How Kawasaki Plans to Defend Its WSBK Title in 2017

It took Kawasaki until last year to finally win a World Superbike manufacturer’s title. Having retained the crown in 2016, the Japanese factory will have to dig deep in 2017 in order to keep it. Winter testing is a time to take stock of what worked well on your bike in the past, and what now needs now to improve. Kawasaki won over half of the races in the last three years, but despite these successes the team is working hard to find improvements. The final four rounds of the season saw Chaz Davies and Ducati dominate proceedings, making them the early favorite for title success in 2017. New regulations will see split throttle bodies now outlawed, and there are also changes to the battery regulations. While Jonathan Rea has been running his bike in this specification for most of 2016 his teammate, Tom Sykes, has not.

Motorcyclist Magazine Moving to Six-Issue per Year Format, As Editor-in-Chief Marc Cook Leaves the Publication

Changes are afoot at Motorcyclist magazine, as the monthly publication is set to move to a six-issue per year format starting in Spring 2017. That transition will come from the direction of a new leader too, as Editor-in-Chief Marc Cook will be leaving Motorcyclist as well. Cook outlined his departure, and announced the new format for Motorcyclist, citing the many contributions his team of writers have made over the course of his tenure at the magazine. As the opening paragraph to Cook’s goodbye letter coyly suggests, the media landscape in the motorcycle industry is shifting, pushing Motorcyclist magazine in a new direction.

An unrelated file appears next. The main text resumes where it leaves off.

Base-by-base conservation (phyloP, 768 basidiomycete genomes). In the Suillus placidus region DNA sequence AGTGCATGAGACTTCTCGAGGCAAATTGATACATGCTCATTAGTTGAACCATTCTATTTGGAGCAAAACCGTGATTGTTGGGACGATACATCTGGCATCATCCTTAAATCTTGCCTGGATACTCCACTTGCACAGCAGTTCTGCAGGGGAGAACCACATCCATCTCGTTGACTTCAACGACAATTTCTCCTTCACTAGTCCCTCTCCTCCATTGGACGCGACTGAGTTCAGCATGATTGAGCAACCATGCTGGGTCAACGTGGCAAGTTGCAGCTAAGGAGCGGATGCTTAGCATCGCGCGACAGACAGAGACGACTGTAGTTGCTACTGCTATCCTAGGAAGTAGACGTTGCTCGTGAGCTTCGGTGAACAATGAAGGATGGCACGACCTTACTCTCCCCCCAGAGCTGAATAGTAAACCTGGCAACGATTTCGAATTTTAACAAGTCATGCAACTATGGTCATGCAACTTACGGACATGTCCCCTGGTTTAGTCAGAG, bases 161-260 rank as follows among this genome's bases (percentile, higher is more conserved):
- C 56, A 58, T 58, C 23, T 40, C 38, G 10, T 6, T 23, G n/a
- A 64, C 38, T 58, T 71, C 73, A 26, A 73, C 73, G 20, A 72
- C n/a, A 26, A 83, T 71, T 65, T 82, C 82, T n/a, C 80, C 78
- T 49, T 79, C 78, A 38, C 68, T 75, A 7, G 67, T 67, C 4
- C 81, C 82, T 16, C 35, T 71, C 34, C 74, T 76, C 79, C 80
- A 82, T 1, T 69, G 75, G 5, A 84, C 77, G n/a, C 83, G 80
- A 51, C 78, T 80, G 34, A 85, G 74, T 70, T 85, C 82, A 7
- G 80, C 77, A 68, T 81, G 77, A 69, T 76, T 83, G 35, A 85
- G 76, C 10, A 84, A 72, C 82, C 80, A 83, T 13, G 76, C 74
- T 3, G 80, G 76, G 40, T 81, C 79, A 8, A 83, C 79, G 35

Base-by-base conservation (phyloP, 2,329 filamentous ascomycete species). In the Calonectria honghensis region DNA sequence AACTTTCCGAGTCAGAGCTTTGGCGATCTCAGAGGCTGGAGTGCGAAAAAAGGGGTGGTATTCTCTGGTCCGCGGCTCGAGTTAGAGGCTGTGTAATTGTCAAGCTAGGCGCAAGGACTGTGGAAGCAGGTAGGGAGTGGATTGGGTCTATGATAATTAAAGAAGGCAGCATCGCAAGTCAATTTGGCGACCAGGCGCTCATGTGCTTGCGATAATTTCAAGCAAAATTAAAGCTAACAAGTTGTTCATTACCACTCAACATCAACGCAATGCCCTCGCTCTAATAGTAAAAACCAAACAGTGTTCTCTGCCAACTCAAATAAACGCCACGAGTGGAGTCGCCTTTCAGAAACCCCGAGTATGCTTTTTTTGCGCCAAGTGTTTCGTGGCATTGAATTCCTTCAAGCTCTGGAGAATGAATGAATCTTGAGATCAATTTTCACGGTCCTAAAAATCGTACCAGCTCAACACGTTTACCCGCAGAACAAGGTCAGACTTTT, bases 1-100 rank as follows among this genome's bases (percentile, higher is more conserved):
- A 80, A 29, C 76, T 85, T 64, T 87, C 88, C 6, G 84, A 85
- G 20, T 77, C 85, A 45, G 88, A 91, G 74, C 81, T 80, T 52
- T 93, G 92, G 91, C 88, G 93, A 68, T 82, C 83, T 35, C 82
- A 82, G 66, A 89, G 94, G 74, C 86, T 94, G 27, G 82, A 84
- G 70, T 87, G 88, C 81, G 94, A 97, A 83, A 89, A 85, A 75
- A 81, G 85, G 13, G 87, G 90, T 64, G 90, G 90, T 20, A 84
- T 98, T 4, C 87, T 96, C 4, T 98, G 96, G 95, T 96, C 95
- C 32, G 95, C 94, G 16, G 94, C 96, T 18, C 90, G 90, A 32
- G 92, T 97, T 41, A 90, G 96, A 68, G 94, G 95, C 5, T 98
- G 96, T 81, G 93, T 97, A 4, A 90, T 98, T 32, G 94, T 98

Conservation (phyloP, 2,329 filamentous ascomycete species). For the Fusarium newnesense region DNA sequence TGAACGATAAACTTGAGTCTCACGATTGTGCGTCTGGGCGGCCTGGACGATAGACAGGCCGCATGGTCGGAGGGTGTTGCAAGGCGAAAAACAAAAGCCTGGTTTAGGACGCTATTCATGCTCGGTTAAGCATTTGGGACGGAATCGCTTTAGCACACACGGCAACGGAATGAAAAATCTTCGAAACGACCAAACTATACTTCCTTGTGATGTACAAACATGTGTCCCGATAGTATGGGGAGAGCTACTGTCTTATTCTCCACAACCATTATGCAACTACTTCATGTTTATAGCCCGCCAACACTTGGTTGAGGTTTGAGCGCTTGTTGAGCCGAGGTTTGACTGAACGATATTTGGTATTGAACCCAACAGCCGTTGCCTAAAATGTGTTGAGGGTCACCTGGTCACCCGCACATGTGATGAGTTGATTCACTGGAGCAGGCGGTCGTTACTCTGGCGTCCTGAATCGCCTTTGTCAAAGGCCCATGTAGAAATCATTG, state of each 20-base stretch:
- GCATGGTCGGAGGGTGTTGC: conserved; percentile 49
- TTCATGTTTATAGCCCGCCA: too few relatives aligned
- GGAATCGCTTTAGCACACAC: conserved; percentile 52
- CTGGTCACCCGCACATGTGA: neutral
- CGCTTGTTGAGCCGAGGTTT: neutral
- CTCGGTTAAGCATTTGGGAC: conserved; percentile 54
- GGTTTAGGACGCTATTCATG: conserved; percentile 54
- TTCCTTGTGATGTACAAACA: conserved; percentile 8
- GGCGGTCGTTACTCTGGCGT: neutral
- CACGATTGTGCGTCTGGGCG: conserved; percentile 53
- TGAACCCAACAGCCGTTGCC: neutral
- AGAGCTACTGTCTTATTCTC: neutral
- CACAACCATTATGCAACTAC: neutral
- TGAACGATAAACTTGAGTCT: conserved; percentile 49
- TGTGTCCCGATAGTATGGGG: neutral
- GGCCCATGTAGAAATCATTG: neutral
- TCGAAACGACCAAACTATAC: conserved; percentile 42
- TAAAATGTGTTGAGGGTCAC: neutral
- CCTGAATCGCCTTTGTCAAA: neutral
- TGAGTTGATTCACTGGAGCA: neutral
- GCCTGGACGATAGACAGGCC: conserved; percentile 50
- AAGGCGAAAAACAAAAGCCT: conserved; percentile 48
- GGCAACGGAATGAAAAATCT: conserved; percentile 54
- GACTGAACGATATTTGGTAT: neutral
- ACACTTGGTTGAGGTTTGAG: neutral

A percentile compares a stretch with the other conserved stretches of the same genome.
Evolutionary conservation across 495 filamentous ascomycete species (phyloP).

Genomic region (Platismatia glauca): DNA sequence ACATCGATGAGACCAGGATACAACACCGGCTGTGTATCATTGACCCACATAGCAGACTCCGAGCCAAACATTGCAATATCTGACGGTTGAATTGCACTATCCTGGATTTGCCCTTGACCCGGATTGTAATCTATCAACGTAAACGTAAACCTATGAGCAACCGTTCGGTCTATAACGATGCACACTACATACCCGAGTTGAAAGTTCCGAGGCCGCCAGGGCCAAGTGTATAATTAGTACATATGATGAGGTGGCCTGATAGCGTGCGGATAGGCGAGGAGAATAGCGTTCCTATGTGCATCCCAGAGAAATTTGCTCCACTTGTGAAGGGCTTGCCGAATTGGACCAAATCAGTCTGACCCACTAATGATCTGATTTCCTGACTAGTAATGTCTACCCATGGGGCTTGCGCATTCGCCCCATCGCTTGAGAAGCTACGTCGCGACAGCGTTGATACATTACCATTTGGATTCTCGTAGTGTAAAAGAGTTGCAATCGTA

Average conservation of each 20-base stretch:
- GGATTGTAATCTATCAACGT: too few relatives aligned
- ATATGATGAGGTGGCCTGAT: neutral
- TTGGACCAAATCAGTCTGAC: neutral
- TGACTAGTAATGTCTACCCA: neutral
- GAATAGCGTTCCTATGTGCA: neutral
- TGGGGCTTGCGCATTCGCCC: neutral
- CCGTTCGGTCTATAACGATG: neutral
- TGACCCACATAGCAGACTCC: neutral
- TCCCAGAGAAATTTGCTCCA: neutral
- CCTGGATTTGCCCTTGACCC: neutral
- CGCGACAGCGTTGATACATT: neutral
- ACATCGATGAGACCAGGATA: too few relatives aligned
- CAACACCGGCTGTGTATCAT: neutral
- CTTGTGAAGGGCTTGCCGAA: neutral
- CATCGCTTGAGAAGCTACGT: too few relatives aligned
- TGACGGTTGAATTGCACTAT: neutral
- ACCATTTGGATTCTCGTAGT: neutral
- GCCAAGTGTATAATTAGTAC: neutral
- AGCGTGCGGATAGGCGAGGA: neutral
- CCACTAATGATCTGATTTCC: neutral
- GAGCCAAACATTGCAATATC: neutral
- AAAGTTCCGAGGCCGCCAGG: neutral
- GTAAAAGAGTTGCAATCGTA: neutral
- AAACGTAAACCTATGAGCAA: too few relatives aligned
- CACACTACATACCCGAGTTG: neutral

BMW G310R Street Tracker by Wedge Motorcycles

A few months ago, this pocket-sized street tracker caught my attention on Facebook. It was based off the BMW G310R street bike platform, that much I could tell, but I couldn’t find anymore information on the machine. A few more weeks of this lonesome photo sitting in my ‘to do” box, and it finally moved on to the place where all good stories go to die. So, imagine my surprise when our friends at BMW Motorrad Japan sent me the following photos, which depict a new custom bike they commissioned from Takashi Nihira, at Tokyo’s Wedge Motorcycles. It is the same bike I saw months earlier, but now we know who to thank for its creation, as well as a little bit more about its build. Its is quite impressive, for an unassuming “little” street tracker, don’t you think?